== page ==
Being an expert beginner is a mindset, and mindsets can be changed. Deitrich is right that it is a toxic mindset that can cause problems for the whole company but change is possible. If it’s you, a colleague, or a supervisee you have noticed being afflicted with expert beginnerism the good news is it is fixable.

Step 1: Make sure the expert beginner has a mentor.

Everyone needs a mentor, expert beginners need one more than everyone else. A good mentor challenges us to step out of the comfort zone of what we know and see how much there is we don’t understand. Good mentors have our backs when we make mistakes and help us learn to advocate for ourselves.

When I was first in the working world I had an excellent boss who provided me mentoring and guidance because he considered it a fundamental part of his job. AFSC’s former IT Director, Bob Goodman, was an excellent mentor who taught me a great deal (even if I didn’t always admit it at the time). Currently no one person in my life can serve as the central point of reference that he did, but I still need mentoring. So I maintain relationships with several people who have experiences they are willing to share with me. Some of these people own companies, some are developers at other shops, some are at Cyberwoven, and probably none think I look at them as mentors.

I also try to make myself available to my junior colleagues as a mentor whenever I can. I offer advice about programming, careers, and on any other topic they raise. Mentoring is a skill I’m still learning – likely always will be. At times I find it easy, at times it’s hard. But I consider it critical that my workplace has mentors for our junior developers so they continue progress toward excellence.

Step 2: Making sure everyone gets training.

Programming is too big a field for any of us to master all of it.  There are things for all of us to learn that someone else already knows. I try to set a standard of constant learning and training. If you are working with, or are, an expert beginner push hard to make sure everyone is getting ongoing training even if they don’t want it. It is critical to the success of any company that everyone be learning all the time. When we stop learning we start moving backward.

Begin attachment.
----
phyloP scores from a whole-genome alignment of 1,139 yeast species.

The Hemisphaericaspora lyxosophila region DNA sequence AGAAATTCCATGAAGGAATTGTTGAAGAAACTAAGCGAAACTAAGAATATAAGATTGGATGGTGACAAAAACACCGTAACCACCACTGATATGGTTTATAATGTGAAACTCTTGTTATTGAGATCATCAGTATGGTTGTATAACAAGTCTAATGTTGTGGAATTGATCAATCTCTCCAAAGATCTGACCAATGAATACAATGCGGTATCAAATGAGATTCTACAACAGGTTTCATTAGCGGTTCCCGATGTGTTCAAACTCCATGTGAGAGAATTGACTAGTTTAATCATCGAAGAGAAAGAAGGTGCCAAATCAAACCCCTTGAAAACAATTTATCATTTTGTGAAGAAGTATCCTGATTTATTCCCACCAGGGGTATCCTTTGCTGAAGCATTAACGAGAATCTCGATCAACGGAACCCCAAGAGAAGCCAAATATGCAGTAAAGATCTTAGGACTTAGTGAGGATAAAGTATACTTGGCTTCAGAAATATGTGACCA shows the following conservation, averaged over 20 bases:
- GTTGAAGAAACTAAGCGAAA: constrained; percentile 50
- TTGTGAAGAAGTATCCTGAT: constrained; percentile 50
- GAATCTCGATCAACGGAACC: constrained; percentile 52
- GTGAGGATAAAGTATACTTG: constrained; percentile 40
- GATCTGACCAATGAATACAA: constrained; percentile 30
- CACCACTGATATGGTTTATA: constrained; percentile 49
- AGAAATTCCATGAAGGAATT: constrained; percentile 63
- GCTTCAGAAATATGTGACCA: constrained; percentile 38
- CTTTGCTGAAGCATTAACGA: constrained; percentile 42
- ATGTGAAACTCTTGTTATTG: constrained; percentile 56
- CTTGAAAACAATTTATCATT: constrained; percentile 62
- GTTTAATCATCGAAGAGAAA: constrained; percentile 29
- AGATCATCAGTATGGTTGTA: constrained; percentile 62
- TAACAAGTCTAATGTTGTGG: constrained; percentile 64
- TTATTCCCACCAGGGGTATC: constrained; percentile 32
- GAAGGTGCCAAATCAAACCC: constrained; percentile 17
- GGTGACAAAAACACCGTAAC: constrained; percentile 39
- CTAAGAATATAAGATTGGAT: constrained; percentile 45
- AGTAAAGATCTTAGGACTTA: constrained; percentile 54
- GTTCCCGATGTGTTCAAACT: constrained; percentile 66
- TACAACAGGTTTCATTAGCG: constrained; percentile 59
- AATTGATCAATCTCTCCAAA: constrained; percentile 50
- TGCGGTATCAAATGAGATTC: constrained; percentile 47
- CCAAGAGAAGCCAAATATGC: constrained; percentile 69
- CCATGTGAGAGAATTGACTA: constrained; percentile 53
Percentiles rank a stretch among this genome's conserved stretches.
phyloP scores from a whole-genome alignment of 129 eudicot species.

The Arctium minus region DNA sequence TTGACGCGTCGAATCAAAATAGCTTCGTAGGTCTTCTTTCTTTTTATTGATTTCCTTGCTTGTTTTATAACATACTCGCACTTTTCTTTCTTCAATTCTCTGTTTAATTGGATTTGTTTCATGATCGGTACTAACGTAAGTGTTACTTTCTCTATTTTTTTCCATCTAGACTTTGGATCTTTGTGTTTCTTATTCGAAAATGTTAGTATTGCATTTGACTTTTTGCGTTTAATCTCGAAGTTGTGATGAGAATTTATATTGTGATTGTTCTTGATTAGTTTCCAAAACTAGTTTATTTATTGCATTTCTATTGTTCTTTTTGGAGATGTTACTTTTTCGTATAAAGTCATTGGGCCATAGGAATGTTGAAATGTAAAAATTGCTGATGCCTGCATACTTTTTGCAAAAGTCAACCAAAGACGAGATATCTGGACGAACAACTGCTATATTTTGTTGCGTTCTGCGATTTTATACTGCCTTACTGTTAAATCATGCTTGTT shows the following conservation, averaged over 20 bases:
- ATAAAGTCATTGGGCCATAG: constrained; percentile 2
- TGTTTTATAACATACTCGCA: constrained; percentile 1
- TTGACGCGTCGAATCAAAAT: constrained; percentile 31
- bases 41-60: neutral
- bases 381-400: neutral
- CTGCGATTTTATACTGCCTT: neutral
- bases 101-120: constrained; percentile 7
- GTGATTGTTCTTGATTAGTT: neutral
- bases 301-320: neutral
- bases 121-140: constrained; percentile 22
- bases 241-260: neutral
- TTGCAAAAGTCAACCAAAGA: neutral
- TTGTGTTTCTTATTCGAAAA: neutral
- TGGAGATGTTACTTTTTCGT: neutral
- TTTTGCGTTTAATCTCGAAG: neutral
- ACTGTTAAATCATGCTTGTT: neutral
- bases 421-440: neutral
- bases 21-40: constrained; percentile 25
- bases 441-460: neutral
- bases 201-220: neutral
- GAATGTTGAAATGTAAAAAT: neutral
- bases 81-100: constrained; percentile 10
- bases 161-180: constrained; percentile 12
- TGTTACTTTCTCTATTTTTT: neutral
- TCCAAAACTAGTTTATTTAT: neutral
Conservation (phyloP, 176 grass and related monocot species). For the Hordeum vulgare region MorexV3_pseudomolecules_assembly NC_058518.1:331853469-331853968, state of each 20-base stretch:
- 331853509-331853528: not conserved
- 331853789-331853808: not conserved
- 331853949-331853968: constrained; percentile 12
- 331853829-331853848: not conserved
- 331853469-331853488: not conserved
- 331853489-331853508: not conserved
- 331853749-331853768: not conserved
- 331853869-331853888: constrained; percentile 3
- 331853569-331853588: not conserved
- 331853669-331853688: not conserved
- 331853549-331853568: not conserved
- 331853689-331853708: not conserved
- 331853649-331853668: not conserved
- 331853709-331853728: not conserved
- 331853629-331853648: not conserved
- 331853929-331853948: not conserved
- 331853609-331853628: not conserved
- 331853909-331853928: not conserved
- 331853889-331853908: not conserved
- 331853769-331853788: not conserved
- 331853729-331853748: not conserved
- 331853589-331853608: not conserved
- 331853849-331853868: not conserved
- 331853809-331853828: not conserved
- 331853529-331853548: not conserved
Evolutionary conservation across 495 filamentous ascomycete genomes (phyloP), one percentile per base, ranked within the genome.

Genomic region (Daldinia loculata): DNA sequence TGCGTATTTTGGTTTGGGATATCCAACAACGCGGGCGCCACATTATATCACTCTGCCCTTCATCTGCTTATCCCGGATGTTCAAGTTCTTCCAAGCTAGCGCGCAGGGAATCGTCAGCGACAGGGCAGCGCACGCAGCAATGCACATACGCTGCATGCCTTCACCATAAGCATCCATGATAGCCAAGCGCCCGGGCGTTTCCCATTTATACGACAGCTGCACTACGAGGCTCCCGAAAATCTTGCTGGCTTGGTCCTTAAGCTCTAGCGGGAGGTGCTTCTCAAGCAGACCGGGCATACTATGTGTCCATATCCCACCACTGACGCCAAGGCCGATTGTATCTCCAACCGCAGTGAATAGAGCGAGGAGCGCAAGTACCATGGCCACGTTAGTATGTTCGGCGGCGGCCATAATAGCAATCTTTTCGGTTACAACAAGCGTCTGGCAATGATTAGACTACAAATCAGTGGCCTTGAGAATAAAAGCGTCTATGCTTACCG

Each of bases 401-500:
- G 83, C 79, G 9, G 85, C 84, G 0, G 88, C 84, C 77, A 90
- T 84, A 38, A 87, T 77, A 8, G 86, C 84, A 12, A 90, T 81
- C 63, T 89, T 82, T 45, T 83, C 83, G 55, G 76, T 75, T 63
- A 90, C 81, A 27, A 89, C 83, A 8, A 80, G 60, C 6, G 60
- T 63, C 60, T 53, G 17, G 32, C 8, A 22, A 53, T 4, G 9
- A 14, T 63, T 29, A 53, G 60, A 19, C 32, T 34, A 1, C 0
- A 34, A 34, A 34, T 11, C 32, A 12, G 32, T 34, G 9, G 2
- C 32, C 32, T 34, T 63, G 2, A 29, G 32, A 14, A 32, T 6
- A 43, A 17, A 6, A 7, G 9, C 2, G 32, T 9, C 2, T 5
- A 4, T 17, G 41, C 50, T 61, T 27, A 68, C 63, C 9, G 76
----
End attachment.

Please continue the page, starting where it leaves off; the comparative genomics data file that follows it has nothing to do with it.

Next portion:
Also make sure there are structures for sharing that knowledge. That can take many different shapes: lunch and learns, internal trainings, informal interactions, and many others. Everyone should learn, and everyone should teach.

Step 3: Apply Pressure.

You get to be an expert beginner because you, and the people around you, allow it. To break that mindset you have to push them forward again. Dietrich is right that the toxicity of an expert beginner is the fact that they discourage other people from learning. The other side of that coin is that you can push people into learning by being the model student.

Sometimes this makes other people uncomfortable. It can look arrogant and pushy, but done well (something I’m still mastering) it shows people the advantages of breaking habits and moving forward. This goes best for me is when I find places that other colleagues, particularly expert beginners, can teach me. Expert beginners know things so show them you are willing to learn from what they have to offer as well. They may go out and learn something new just to be able to show off to you again.

Finally, remember this takes time.  You have to be patient with people and give them a chance to change mental gears.  Expert beginners are used to moving slow but it feels fast to them.  By forcing them into the a higher gear you are making them uncomfortable and it will take them time to adjust. Do not let them hold you back while they get up to speed, but don’t give up on them either.

Why I won’t wear your free t-shirt

With DrupalCon coming up I want to talk about a question I will be asking vendors giving out t-shirts: do you have women’s shirts? I’ll then request a men’s large (since it’s the size and cut that actually fits my body). Given the reminder this week about the problems in the Drupal community around misogynism this seems appropriate topic.